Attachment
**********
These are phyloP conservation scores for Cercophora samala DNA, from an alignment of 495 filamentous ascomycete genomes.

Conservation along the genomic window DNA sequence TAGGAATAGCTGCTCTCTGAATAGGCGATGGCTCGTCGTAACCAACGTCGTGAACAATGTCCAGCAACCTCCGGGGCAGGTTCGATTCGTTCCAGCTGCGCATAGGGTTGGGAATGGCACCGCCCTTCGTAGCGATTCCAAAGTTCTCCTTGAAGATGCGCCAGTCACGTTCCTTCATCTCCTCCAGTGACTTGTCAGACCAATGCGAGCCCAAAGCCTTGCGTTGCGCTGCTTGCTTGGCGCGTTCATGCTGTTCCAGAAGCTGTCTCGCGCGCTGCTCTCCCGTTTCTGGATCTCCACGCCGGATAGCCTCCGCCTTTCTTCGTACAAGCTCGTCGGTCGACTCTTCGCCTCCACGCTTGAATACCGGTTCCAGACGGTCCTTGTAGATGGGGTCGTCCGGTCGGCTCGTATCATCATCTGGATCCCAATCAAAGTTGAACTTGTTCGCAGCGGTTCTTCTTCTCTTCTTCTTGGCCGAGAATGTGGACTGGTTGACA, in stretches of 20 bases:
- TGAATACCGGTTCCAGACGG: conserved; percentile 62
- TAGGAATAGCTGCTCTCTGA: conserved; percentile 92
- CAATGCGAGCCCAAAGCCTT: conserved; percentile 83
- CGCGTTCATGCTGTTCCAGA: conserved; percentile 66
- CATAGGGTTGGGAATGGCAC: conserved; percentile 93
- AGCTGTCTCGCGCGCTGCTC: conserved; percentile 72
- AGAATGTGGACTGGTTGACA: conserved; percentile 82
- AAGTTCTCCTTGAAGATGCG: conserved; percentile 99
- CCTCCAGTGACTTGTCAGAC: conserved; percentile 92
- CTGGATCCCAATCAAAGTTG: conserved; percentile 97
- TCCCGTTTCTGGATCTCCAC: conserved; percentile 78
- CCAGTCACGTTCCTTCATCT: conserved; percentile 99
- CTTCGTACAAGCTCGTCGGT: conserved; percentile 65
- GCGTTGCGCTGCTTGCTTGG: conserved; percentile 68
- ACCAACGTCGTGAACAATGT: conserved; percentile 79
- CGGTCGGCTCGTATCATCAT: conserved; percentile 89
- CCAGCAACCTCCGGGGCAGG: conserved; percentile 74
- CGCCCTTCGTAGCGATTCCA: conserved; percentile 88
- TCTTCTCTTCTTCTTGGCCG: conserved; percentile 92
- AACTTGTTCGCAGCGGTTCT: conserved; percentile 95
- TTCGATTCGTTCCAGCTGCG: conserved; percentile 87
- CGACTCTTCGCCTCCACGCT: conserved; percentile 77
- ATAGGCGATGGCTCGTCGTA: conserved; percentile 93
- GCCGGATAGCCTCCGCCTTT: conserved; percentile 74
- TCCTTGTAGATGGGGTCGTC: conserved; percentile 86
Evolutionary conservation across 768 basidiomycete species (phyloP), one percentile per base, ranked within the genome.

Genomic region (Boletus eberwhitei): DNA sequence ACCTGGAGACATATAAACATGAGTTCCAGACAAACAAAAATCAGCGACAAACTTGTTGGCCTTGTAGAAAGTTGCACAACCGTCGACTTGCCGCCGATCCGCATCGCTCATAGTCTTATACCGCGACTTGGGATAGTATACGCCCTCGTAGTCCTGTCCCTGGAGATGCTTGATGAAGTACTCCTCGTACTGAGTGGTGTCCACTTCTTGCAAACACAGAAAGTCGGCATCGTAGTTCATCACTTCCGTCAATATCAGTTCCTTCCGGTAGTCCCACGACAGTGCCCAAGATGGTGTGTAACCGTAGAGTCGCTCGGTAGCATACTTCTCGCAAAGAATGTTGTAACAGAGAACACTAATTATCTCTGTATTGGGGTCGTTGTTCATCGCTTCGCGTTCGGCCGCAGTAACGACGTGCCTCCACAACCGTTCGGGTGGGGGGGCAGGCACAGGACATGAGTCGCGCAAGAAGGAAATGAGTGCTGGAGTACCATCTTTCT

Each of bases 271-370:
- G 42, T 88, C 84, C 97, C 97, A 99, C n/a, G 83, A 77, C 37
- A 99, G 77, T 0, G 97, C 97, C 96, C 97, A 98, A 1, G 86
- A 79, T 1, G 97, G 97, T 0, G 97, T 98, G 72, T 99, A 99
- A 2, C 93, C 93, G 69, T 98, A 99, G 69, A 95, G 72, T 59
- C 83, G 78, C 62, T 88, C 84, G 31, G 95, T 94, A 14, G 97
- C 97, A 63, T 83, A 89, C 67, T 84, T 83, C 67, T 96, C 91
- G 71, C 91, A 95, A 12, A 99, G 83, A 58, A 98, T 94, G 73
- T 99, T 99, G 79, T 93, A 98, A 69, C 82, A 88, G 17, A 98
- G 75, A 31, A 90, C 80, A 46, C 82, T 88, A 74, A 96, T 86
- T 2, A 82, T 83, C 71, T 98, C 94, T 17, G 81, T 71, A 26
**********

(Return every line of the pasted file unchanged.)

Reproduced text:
These are phyloP conservation scores for Cercophora samala DNA, from an alignment of 495 filamentous ascomycete genomes.

Conservation along the genomic window DNA sequence TAGGAATAGCTGCTCTCTGAATAGGCGATGGCTCGTCGTAACCAACGTCGTGAACAATGTCCAGCAACCTCCGGGGCAGGTTCGATTCGTTCCAGCTGCGCATAGGGTTGGGAATGGCACCGCCCTTCGTAGCGATTCCAAAGTTCTCCTTGAAGATGCGCCAGTCACGTTCCTTCATCTCCTCCAGTGACTTGTCAGACCAATGCGAGCCCAAAGCCTTGCGTTGCGCTGCTTGCTTGGCGCGTTCATGCTGTTCCAGAAGCTGTCTCGCGCGCTGCTCTCCCGTTTCTGGATCTCCACGCCGGATAGCCTCCGCCTTTCTTCGTACAAGCTCGTCGGTCGACTCTTCGCCTCCACGCTTGAATACCGGTTCCAGACGGTCCTTGTAGATGGGGTCGTCCGGTCGGCTCGTATCATCATCTGGATCCCAATCAAAGTTGAACTTGTTCGCAGCGGTTCTTCTTCTCTTCTTCTTGGCCGAGAATGTGGACTGGTTGACA, in stretches of 20 bases:
- TGAATACCGGTTCCAGACGG: conserved; percentile 62
- TAGGAATAGCTGCTCTCTGA: conserved; percentile 92
- CAATGCGAGCCCAAAGCCTT: conserved; percentile 83
- CGCGTTCATGCTGTTCCAGA: conserved; percentile 66
- CATAGGGTTGGGAATGGCAC: conserved; percentile 93
- AGCTGTCTCGCGCGCTGCTC: conserved; percentile 72
- AGAATGTGGACTGGTTGACA: conserved; percentile 82
- AAGTTCTCCTTGAAGATGCG: conserved; percentile 99
- CCTCCAGTGACTTGTCAGAC: conserved; percentile 92
- CTGGATCCCAATCAAAGTTG: conserved; percentile 97
- TCCCGTTTCTGGATCTCCAC: conserved; percentile 78
- CCAGTCACGTTCCTTCATCT: conserved; percentile 99
- CTTCGTACAAGCTCGTCGGT: conserved; percentile 65
- GCGTTGCGCTGCTTGCTTGG: conserved; percentile 68
- ACCAACGTCGTGAACAATGT: conserved; percentile 79
- CGGTCGGCTCGTATCATCAT: conserved; percentile 89
- CCAGCAACCTCCGGGGCAGG: conserved; percentile 74
- CGCCCTTCGTAGCGATTCCA: conserved; percentile 88
- TCTTCTCTTCTTCTTGGCCG: conserved; percentile 92
- AACTTGTTCGCAGCGGTTCT: conserved; percentile 95
- TTCGATTCGTTCCAGCTGCG: conserved; percentile 87
- CGACTCTTCGCCTCCACGCT: conserved; percentile 77
- ATAGGCGATGGCTCGTCGTA: conserved; percentile 93
- GCCGGATAGCCTCCGCCTTT: conserved; percentile 74
- TCCTTGTAGATGGGGTCGTC: conserved; percentile 86
Evolutionary conservation across 768 basidiomycete species (phyloP), one percentile per base, ranked within the genome.

Genomic region (Boletus eberwhitei): DNA sequence ACCTGGAGACATATAAACATGAGTTCCAGACAAACAAAAATCAGCGACAAACTTGTTGGCCTTGTAGAAAGTTGCACAACCGTCGACTTGCCGCCGATCCGCATCGCTCATAGTCTTATACCGCGACTTGGGATAGTATACGCCCTCGTAGTCCTGTCCCTGGAGATGCTTGATGAAGTACTCCTCGTACTGAGTGGTGTCCACTTCTTGCAAACACAGAAAGTCGGCATCGTAGTTCATCACTTCCGTCAATATCAGTTCCTTCCGGTAGTCCCACGACAGTGCCCAAGATGGTGTGTAACCGTAGAGTCGCTCGGTAGCATACTTCTCGCAAAGAATGTTGTAACAGAGAACACTAATTATCTCTGTATTGGGGTCGTTGTTCATCGCTTCGCGTTCGGCCGCAGTAACGACGTGCCTCCACAACCGTTCGGGTGGGGGGGCAGGCACAGGACATGAGTCGCGCAAGAAGGAAATGAGTGCTGGAGTACCATCTTTCT

Each of bases 271-370:
- G 42, T 88, C 84, C 97, C 97, A 99, C n/a, G 83, A 77, C 37
- A 99, G 77, T 0, G 97, C 97, C 96, C 97, A 98, A 1, G 86
- A 79, T 1, G 97, G 97, T 0, G 97, T 98, G 72, T 99, A 99
- A 2, C 93, C 93, G 69, T 98, A 99, G 69, A 95, G 72, T 59
- C 83, G 78, C 62, T 88, C 84, G 31, G 95, T 94, A 14, G 97
- C 97, A 63, T 83, A 89, C 67, T 84, T 83, C 67, T 96, C 91
- G 71, C 91, A 95, A 12, A 99, G 83, A 58, A 98, T 94, G 73
- T 99, T 99, G 79, T 93, A 98, A 69, C 82, A 88, G 17, A 98
- G 75, A 31, A 90, C 80, A 46, C 82, T 88, A 74, A 96, T 86
- T 2, A 82, T 83, C 71, T 98, C 94, T 17, G 81, T 71, A 26